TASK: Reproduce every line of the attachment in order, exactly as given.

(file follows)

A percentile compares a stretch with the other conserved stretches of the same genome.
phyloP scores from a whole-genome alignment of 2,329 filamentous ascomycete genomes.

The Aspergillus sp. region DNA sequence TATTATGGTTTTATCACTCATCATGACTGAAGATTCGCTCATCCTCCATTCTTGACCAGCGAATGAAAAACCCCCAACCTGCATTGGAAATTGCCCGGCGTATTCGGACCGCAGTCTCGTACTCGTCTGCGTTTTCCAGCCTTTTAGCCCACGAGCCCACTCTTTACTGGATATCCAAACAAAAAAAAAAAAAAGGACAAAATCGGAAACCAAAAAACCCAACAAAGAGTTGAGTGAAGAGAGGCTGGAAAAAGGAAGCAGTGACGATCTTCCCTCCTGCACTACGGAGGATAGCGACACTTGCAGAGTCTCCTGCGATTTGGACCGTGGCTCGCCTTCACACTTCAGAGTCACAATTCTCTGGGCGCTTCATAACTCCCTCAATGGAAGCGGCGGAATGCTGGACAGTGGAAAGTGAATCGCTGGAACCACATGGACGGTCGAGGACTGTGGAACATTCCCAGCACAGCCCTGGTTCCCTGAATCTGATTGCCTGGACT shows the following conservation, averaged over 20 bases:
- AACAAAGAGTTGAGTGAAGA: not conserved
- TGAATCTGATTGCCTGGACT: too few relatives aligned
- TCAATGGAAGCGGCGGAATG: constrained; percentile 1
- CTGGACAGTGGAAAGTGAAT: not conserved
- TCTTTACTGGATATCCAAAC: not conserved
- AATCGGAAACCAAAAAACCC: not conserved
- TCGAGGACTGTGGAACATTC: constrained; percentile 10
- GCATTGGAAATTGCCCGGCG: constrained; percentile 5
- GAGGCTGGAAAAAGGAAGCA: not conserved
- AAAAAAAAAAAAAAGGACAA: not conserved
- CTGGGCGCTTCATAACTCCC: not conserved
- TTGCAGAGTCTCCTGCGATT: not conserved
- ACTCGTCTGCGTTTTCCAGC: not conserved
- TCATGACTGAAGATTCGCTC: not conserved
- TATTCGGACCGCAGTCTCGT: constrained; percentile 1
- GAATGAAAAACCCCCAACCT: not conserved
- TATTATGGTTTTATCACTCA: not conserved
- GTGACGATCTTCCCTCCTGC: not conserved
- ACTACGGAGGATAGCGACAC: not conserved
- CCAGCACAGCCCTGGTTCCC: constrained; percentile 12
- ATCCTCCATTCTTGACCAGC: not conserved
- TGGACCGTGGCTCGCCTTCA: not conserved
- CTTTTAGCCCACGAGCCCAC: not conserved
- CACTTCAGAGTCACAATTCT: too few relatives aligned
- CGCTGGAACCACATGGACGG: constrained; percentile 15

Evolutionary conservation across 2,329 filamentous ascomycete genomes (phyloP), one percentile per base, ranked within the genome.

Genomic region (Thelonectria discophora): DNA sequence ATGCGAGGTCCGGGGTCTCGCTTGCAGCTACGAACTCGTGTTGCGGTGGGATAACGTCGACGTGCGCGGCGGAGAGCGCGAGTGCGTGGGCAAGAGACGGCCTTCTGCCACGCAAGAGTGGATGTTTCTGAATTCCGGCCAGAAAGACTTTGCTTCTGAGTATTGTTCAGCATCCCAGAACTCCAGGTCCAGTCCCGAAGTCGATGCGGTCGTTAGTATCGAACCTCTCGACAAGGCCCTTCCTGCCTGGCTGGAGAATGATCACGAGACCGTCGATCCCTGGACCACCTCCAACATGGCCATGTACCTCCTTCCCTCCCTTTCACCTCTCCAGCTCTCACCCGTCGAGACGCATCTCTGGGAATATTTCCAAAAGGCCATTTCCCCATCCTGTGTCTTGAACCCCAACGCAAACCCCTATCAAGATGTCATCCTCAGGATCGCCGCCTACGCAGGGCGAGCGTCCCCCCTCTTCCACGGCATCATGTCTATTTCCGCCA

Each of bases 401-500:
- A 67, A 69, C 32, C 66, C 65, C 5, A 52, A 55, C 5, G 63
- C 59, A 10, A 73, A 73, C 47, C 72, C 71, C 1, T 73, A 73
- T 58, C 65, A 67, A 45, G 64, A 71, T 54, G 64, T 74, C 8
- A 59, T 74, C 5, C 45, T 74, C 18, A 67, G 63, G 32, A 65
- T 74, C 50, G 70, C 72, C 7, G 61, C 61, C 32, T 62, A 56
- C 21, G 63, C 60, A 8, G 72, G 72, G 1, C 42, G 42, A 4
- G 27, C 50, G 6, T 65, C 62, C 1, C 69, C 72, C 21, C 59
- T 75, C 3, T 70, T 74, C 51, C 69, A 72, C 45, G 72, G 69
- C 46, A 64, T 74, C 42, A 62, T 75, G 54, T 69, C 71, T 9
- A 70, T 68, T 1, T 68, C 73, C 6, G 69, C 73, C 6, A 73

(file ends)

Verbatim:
A percentile compares a stretch with the other conserved stretches of the same genome.
phyloP scores from a whole-genome alignment of 2,329 filamentous ascomycete genomes.

The Aspergillus sp. region DNA sequence TATTATGGTTTTATCACTCATCATGACTGAAGATTCGCTCATCCTCCATTCTTGACCAGCGAATGAAAAACCCCCAACCTGCATTGGAAATTGCCCGGCGTATTCGGACCGCAGTCTCGTACTCGTCTGCGTTTTCCAGCCTTTTAGCCCACGAGCCCACTCTTTACTGGATATCCAAACAAAAAAAAAAAAAAGGACAAAATCGGAAACCAAAAAACCCAACAAAGAGTTGAGTGAAGAGAGGCTGGAAAAAGGAAGCAGTGACGATCTTCCCTCCTGCACTACGGAGGATAGCGACACTTGCAGAGTCTCCTGCGATTTGGACCGTGGCTCGCCTTCACACTTCAGAGTCACAATTCTCTGGGCGCTTCATAACTCCCTCAATGGAAGCGGCGGAATGCTGGACAGTGGAAAGTGAATCGCTGGAACCACATGGACGGTCGAGGACTGTGGAACATTCCCAGCACAGCCCTGGTTCCCTGAATCTGATTGCCTGGACT shows the following conservation, averaged over 20 bases:
- AACAAAGAGTTGAGTGAAGA: not conserved
- TGAATCTGATTGCCTGGACT: too few relatives aligned
- TCAATGGAAGCGGCGGAATG: constrained; percentile 1
- CTGGACAGTGGAAAGTGAAT: not conserved
- TCTTTACTGGATATCCAAAC: not conserved
- AATCGGAAACCAAAAAACCC: not conserved
- TCGAGGACTGTGGAACATTC: constrained; percentile 10
- GCATTGGAAATTGCCCGGCG: constrained; percentile 5
- GAGGCTGGAAAAAGGAAGCA: not conserved
- AAAAAAAAAAAAAAGGACAA: not conserved
- CTGGGCGCTTCATAACTCCC: not conserved
- TTGCAGAGTCTCCTGCGATT: not conserved
- ACTCGTCTGCGTTTTCCAGC: not conserved
- TCATGACTGAAGATTCGCTC: not conserved
- TATTCGGACCGCAGTCTCGT: constrained; percentile 1
- GAATGAAAAACCCCCAACCT: not conserved
- TATTATGGTTTTATCACTCA: not conserved
- GTGACGATCTTCCCTCCTGC: not conserved
- ACTACGGAGGATAGCGACAC: not conserved
- CCAGCACAGCCCTGGTTCCC: constrained; percentile 12
- ATCCTCCATTCTTGACCAGC: not conserved
- TGGACCGTGGCTCGCCTTCA: not conserved
- CTTTTAGCCCACGAGCCCAC: not conserved
- CACTTCAGAGTCACAATTCT: too few relatives aligned
- CGCTGGAACCACATGGACGG: constrained; percentile 15

Evolutionary conservation across 2,329 filamentous ascomycete genomes (phyloP), one percentile per base, ranked within the genome.

Genomic region (Thelonectria discophora): DNA sequence ATGCGAGGTCCGGGGTCTCGCTTGCAGCTACGAACTCGTGTTGCGGTGGGATAACGTCGACGTGCGCGGCGGAGAGCGCGAGTGCGTGGGCAAGAGACGGCCTTCTGCCACGCAAGAGTGGATGTTTCTGAATTCCGGCCAGAAAGACTTTGCTTCTGAGTATTGTTCAGCATCCCAGAACTCCAGGTCCAGTCCCGAAGTCGATGCGGTCGTTAGTATCGAACCTCTCGACAAGGCCCTTCCTGCCTGGCTGGAGAATGATCACGAGACCGTCGATCCCTGGACCACCTCCAACATGGCCATGTACCTCCTTCCCTCCCTTTCACCTCTCCAGCTCTCACCCGTCGAGACGCATCTCTGGGAATATTTCCAAAAGGCCATTTCCCCATCCTGTGTCTTGAACCCCAACGCAAACCCCTATCAAGATGTCATCCTCAGGATCGCCGCCTACGCAGGGCGAGCGTCCCCCCTCTTCCACGGCATCATGTCTATTTCCGCCA

Each of bases 401-500:
- A 67, A 69, C 32, C 66, C 65, C 5, A 52, A 55, C 5, G 63
- C 59, A 10, A 73, A 73, C 47, C 72, C 71, C 1, T 73, A 73
- T 58, C 65, A 67, A 45, G 64, A 71, T 54, G 64, T 74, C 8
- A 59, T 74, C 5, C 45, T 74, C 18, A 67, G 63, G 32, A 65
- T 74, C 50, G 70, C 72, C 7, G 61, C 61, C 32, T 62, A 56
- C 21, G 63, C 60, A 8, G 72, G 72, G 1, C 42, G 42, A 4
- G 27, C 50, G 6, T 65, C 62, C 1, C 69, C 72, C 21, C 59
- T 75, C 3, T 70, T 74, C 51, C 69, A 72, C 45, G 72, G 69
- C 46, A 64, T 74, C 42, A 62, T 75, G 54, T 69, C 71, T 9
- A 70, T 68, T 1, T 68, C 73, C 6, G 69, C 73, C 6, A 73